Last week Barchart put on its third annual Fintech Exchange, which had a heavy emphasis on data.
The event in its first two years has provided a refreshing change of pace from the typical conference format. Out were the panels of experts discussing well-worn topics in a well-worn format. It was replaced by fintech entrepreneurs on stage in a theater setting forced to make the case for their firm’s value proposition in a limited amount of time.
This put pressure on these tech leaders to be concise and entertaining to keep the audience’s attention. Most succeeded, though even the jeans, sneakers, suit jacket and three-day stubble look can seem formulaic after a while.
This year’s presenters may not have been as entertaining as in past years, but they had a more daunting task: They had to continue to be fresh and this year the theme was data.
To be fair, synthesizing the mountain of data trading firms must parse on a daily basis, while vital, is a tedious job for technology wonks and much harder to make sound exciting than say, predictive analytics. The term data scientist (new to me) was made popular at this event as well as the distinction between data visualization and data analytics.
The latter was the subject of the event’s keynote address by Tableau CEO Vaidy Krishnan. He explained the “5 Whys” technique used to explore cause-and-effect relationships underlying a particular problem, which was created by Sakichi Toyoda, the founder of Toyota Industries. The goal of the method is to determine the underlying cause of a defect or problem by repeating the question "Why?" Each answer forms the basis of the next question. There is no particular magic to the number “5” noted Krishnan, but the process is how he differentiates data analytics from data visualization and in a broader sense what his firm does. He said data visualization is great at revealing a problem, but it doesn’t answer the why question, just the question. Krishnan concluded as he started, by saying the key in big data management is the ability to ask (and get an answer) for the "why" of your data.
It provides a nice setup for the various data firms presenting during the lighting round. The most significant may have been DataRobot’s Justin Dickerson who spoke on artificial intelligence and machine learning. Dickerson’s presentation was somewhat chilling for the numerous data scientists —which is how he defines himself— in attendance because his firm takes all open source algorithms and puts them together to create thousands of additional algos, offering machines learning data analytics for one price point where it used to require a team of data scientists. Even the fintech space is seeing disintermediation and the efficiency of aggregation threaten jobs.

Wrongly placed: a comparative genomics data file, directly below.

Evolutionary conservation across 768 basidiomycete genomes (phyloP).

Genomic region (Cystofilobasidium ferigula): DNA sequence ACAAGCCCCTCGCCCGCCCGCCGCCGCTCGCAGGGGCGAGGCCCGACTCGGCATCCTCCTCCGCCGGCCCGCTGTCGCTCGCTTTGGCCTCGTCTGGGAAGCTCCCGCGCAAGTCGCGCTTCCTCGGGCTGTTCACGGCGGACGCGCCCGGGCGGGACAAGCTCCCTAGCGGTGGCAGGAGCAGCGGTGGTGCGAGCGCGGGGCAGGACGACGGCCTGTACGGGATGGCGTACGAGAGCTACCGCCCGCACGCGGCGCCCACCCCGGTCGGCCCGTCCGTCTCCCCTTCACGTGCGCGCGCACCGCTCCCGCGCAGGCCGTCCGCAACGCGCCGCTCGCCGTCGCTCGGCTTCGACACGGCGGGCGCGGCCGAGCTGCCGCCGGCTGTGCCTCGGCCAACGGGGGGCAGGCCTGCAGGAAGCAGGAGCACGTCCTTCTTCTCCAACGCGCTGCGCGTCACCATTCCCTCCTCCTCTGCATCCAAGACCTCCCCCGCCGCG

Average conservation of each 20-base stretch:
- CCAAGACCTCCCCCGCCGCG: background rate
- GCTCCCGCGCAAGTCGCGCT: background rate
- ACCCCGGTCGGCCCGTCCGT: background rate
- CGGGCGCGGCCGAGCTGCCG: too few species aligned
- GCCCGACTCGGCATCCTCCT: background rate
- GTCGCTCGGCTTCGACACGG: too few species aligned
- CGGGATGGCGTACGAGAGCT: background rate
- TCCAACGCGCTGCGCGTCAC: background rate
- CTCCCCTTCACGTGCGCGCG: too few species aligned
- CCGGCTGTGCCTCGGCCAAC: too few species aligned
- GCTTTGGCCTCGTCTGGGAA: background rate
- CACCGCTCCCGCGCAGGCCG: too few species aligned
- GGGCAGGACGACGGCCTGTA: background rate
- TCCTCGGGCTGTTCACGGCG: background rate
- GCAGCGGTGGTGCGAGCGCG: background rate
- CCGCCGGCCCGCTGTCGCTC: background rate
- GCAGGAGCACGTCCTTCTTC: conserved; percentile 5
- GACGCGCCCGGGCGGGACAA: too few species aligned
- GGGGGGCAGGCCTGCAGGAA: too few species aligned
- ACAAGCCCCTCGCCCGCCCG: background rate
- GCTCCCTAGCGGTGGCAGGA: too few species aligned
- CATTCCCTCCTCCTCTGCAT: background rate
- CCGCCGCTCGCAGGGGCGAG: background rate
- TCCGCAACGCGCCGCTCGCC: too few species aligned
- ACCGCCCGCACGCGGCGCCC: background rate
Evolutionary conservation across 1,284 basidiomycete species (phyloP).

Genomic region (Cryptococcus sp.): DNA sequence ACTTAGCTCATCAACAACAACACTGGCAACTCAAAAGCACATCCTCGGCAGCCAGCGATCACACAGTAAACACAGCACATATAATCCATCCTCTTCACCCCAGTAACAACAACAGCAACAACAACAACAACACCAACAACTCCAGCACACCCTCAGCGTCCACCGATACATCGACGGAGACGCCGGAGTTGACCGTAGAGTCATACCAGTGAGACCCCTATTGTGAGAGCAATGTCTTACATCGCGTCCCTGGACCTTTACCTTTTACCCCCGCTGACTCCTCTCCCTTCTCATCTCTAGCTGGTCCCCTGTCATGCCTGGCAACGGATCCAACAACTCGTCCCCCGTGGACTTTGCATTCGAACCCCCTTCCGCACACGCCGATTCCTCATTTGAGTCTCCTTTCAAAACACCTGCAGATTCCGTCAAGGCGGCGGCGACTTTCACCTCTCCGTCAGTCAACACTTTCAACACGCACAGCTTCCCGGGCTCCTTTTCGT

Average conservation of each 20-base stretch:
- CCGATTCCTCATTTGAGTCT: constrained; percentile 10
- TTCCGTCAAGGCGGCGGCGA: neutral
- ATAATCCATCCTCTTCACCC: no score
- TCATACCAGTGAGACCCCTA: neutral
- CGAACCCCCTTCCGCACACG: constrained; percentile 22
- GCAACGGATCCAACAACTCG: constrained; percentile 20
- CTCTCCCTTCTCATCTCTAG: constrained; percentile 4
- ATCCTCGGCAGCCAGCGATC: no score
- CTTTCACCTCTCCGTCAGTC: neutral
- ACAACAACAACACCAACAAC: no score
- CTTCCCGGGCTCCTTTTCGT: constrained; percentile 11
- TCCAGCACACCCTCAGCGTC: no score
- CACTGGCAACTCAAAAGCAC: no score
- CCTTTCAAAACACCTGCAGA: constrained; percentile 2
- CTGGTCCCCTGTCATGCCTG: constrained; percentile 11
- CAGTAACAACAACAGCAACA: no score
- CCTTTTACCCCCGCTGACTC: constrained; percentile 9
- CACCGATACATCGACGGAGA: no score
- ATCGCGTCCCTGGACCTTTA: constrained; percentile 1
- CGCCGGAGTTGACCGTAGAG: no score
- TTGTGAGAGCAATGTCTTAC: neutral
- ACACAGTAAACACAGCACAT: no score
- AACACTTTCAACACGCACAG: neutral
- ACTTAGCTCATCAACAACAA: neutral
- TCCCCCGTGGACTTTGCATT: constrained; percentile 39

This year included a diverse group, three women presenters and some institutional focus as both CME Group and CBOE presented in the lightning round.
After all this data crunching from data scientists, the lightning round ended on a simpler note with an outreach to retail. Nadex CEO Tim McDermott pointed out how there had been a reduction in retail trading activity since the 2008 financial crisis and that the electrification of markets has to a great extent taken away the most common entry point for new traders—the floor. McDermott made the case that Nadex and binary options is the new path for neophyte traders to learn about markets. “It is a way for retail to get in the space,” McDermott said, adding that once in and acclimated these retail traders will continue their education and begin to trade more sophisticated products.
This year Fintech Exchange was kicked off the night before with a pre-event cocktail party at the offices of Trading Technologies. The venue space was also expanded to make room for many exhibitors, a larger reception area and a series of fintech roundtables was added to the event.
Many speakers and attendees traveled to the event, which is quickly becoming a staple on the fintech conference circuit.